How to Find the Best Free Camping
Sometimes paying for camping is necessary, but Gaia Topo helps you find free alternatives that you won’t find with Google
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This article was first published by Gaia GPS. To get more of its exclusive content and entire map catalog, sign up to become a Gaia GPS Premium Member.
Autumn’s rainbow hues and cooler temps beg to be enjoyed from camp. With ten million new campers in the U.S. last year, the catch is finding where to go. Our suggestion? Ditch the fees and crowds entirely and camp for free, and without a reservation, on public land.
Public lands provide a trove of dispersed camping options. Dispersed camping simply means camping outside of a designated campground. This includes everything from pulling your car up to a fire pit on the side of a forest service road to cowboy camping next to the trail on your backpacking trip. Dispersed campsites don’t include the typical amenities of a campground, such as running water, bathrooms, and a camp host. But they do generally afford more privacy and seclusion. Plus, you can find a dispersed campsite at the last minute, and it won’t cost you a penny.
Once you’re prepared from safety and comfort perspectives, dispersed camping can provide a relaxing getaway for even the biggest procrastinator. There’s just one hitch: you can’t camp anywhere you wish. That’s where a mapping and navigation tool like Gaia GPS comes in, which can help you easily find BLM, USFS, state, and locally-managed lands that allow dispersed camping. Here’s how.
How to See Public Land in Gaia GPS
Dispersed camping is permitted on many public lands outside of designated campgrounds. Discover these places by checking out gaiagps.com from your computer, or by using the Gaia GPS app on your phone. From Gaia GPS’s exhaustive catalog of maps, these are our favorites for viewing public land:
Gaia GPS’s flagship map, Gaia Topo color codes public lands based on type. Bureau of Land Management (BLM) land accounts for 248 million acres of public land. That’s over ten percent of American soil. Recognize BLM land by its yellow shading in Gaia Topo. Be on the lookout for BLM land especially when you’re traveling out west, where most of it is located.
Zoom in on BLM land to see the field office that manages that parcel of land. When you zoom into state and locally managed land, you’ll see if it’s state trust land, state forest, or another publicly accessible state-managed land area.
National Forest Land and other locally managed lands are shaded in hues of green. State parks are shaded in red. While more prevalent out West, these types of public land can be found around the country. Check out the Gaia Topo Legend for a full list of color-coded public lands in the map.
Public and Private Land Maps
Few things can spoil a weekend getaway like getting caught trespassing. Double-check you’re in the clear with the Public Land and Private Land maps. The Public Land map shows public land areas shaded in green. The Private Land map illustrates private land boundaries in yellow. Cross-reference these map layers to be safe.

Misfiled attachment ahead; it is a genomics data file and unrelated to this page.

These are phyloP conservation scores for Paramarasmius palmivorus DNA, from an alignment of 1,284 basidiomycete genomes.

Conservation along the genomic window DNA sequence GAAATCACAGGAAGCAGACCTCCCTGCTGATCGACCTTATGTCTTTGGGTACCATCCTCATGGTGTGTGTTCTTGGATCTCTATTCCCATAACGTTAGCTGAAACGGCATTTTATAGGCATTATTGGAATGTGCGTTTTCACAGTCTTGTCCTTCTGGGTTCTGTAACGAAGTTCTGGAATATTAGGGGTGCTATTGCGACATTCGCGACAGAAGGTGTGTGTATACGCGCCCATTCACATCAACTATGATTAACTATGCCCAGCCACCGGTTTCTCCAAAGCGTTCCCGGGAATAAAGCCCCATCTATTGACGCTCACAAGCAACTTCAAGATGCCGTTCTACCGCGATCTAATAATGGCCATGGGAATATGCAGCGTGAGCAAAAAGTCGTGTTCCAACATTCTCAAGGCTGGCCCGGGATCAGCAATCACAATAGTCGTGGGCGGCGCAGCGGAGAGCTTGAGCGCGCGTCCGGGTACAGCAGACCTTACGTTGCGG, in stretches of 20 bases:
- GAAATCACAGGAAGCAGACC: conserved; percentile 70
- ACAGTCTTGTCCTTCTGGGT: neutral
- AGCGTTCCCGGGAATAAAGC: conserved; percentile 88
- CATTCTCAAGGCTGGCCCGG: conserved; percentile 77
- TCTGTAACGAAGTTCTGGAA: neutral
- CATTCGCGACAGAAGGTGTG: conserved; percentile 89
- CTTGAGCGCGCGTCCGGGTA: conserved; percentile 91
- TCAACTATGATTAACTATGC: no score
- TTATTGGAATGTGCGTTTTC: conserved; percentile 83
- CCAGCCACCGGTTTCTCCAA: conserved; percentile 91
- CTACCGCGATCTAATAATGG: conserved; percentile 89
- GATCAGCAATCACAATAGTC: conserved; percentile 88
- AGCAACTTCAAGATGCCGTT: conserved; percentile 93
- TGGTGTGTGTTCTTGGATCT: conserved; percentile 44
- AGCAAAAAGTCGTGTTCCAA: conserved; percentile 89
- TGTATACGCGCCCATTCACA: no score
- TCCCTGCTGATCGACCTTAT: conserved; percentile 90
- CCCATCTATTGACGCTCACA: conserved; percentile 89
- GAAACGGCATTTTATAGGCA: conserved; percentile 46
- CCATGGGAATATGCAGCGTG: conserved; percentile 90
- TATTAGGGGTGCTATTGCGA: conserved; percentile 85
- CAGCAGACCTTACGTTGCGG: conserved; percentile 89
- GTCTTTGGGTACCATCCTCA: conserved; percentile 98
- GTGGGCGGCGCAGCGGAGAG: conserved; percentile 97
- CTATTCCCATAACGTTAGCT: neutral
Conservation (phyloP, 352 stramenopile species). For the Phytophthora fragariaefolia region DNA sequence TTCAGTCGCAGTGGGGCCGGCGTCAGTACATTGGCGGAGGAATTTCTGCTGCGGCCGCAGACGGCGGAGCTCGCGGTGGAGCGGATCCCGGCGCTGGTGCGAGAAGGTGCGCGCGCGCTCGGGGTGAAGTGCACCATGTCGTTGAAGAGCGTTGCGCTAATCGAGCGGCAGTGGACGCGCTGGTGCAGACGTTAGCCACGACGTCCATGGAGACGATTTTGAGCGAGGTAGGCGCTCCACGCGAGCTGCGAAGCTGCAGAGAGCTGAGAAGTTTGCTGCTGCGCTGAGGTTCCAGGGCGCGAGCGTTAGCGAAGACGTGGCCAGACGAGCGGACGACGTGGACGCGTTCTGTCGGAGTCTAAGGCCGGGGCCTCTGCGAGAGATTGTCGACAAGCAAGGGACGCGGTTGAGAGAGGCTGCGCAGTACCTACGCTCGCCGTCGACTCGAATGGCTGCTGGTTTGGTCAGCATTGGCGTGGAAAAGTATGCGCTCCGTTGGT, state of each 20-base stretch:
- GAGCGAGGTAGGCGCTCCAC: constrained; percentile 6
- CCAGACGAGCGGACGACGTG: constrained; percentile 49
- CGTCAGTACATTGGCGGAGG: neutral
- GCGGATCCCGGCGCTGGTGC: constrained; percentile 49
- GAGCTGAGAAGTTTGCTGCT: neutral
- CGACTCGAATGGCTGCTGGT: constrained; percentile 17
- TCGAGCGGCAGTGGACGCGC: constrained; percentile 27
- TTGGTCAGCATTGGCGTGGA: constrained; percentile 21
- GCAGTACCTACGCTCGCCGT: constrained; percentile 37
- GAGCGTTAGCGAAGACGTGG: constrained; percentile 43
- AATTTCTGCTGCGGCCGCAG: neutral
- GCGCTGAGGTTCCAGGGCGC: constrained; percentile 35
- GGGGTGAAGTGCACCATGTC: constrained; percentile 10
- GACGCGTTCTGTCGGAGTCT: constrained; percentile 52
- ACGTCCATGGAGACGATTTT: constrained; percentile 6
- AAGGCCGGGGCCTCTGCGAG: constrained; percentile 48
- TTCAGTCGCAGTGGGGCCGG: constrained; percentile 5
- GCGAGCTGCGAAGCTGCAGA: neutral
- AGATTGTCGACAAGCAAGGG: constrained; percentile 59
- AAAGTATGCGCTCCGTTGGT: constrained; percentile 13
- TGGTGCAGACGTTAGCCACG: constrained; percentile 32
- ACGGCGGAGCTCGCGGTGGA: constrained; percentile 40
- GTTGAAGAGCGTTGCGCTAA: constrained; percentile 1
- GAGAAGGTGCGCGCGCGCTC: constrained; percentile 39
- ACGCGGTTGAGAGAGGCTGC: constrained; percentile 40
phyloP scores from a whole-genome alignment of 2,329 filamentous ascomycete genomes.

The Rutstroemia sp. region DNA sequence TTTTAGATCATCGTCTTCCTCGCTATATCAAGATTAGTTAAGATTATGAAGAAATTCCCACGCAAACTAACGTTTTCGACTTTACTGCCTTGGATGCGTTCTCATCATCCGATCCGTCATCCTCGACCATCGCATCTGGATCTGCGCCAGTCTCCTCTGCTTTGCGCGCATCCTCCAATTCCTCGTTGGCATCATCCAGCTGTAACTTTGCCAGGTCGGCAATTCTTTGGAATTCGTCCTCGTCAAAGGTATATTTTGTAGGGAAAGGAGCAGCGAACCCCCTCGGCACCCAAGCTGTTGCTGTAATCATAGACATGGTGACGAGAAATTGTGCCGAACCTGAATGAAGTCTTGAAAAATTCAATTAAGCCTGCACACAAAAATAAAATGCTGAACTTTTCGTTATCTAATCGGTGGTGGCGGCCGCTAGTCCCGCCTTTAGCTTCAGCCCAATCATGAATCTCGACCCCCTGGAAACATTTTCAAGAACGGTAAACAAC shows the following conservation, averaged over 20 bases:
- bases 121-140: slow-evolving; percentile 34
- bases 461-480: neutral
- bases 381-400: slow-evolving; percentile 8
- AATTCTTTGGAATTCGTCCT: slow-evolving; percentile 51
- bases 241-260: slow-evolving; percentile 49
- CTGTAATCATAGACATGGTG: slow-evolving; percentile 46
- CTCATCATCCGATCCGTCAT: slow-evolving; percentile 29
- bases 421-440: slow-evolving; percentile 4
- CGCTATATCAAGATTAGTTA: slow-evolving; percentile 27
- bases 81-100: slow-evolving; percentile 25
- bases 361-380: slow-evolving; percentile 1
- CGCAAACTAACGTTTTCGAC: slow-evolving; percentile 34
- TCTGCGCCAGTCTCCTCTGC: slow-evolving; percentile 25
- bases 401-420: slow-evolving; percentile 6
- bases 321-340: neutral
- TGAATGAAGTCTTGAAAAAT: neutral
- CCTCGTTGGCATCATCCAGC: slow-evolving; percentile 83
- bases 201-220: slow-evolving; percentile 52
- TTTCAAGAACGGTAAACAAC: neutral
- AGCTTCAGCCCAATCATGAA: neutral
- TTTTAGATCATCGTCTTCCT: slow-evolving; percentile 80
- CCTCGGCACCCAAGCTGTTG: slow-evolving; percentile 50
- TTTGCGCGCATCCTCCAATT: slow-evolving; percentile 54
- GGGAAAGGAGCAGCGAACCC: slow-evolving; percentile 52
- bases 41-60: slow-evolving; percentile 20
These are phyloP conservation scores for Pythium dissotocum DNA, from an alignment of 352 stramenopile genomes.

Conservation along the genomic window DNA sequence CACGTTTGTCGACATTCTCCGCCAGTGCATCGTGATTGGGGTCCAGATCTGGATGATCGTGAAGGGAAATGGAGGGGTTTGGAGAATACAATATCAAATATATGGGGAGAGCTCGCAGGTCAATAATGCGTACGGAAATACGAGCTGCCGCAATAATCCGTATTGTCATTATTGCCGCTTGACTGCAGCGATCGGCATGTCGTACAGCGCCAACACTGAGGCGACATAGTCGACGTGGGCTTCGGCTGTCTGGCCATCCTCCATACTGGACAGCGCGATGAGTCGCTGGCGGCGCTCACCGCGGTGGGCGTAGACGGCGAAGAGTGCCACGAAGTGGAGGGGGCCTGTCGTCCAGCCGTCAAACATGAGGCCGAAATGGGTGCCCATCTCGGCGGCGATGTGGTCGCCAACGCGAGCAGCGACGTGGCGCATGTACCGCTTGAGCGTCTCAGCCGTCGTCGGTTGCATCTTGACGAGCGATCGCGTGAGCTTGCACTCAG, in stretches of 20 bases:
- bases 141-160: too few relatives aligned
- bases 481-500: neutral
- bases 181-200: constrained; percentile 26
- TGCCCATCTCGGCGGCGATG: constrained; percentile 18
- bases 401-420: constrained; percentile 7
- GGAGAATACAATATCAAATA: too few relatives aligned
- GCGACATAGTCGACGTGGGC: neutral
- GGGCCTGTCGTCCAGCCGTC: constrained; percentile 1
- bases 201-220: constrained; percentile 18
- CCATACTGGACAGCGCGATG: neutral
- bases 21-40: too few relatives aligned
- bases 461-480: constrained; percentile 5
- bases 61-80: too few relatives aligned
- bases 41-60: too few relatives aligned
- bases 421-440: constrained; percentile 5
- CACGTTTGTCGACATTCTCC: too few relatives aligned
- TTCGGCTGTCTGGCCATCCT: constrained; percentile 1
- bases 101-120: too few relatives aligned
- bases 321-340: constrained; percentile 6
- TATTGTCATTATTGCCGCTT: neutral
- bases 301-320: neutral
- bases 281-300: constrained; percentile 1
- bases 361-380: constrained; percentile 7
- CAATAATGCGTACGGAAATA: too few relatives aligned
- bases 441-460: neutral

If you’re looking for campsites on National Forest land, get an even deeper view into the landscape with the USFS 2016 map. USFS 2016 provides full, detailed topographic coverage of all 172 national forests and grasslands in the U.S. It’s the most up-to-date rasterized map available from the U.S. Forest Service, and includes labeled trails, roads, and vegetation shading to make scouting a campsite even easier. Take note of road names so you can tell your friends where to join you.
How to Find Dispersed Camping on Public Land
Dispersed campsites tend to be in undeveloped areas, yet right along county and forest service roads. These sites are usually accessible for car camping yet feel remote.
To find dispersed campsites, look for BLM, National Forest Land, and other federally managed land with access roads in less established areas. Chances are you will find a place to camp. Dispersed campsites are usually marked by a fire ring. Check the BLM, USFS, or relevant agency’s website, call the field office, or inquire at the ranger’s station to make sure dispersed camping is allowed in the area.
Choose a pre-existing campsite if possible, and camp at least 200 feet away from water sources. If you find a campsite you love, save it on the map by dropping a waypoint.
Of course, leave no trace rules apply to dispersed camping. Pick up your garbage, and follow all rules and regulations. Only build a fire if it’s permitted in the area during that time. Check the local county or state website to see if a fire ban is in place.
To ensure you can navigate and find a campsite even if you drive out of cell service, download your map for offline use. Gaia Topo’s tiny file size makes this easy to do without taking up too much storage space on your phone. In fact, you can download the map for the entire state to be safe.
Once you’re ready to hit the road, you can navigate to your next campsite right in Gaia GPS. Just tap on the campsite in the map, and then tap the “route to” button. Turn-by-turn directions will take you there.
How to Get Gaia Topo
Access Gaia Topo here and in the Gaia GPS app on both Android and iOS. With Gaia Topo you can search for hikes in your area, record tracks in the field, and create a custom route on the map for free. Create a free account to save your routes and tracks so you can revisit them later.
You’ll need a premium membership to download maps that you can take offline with you in areas without cell service. A Premium Membership also gives you access to Gaia GPS’s entire map catalog, including the Public and Private Lands maps and USFS 2016.
Gaia GPS is a part of Outside Inc., the same company that owns Outside.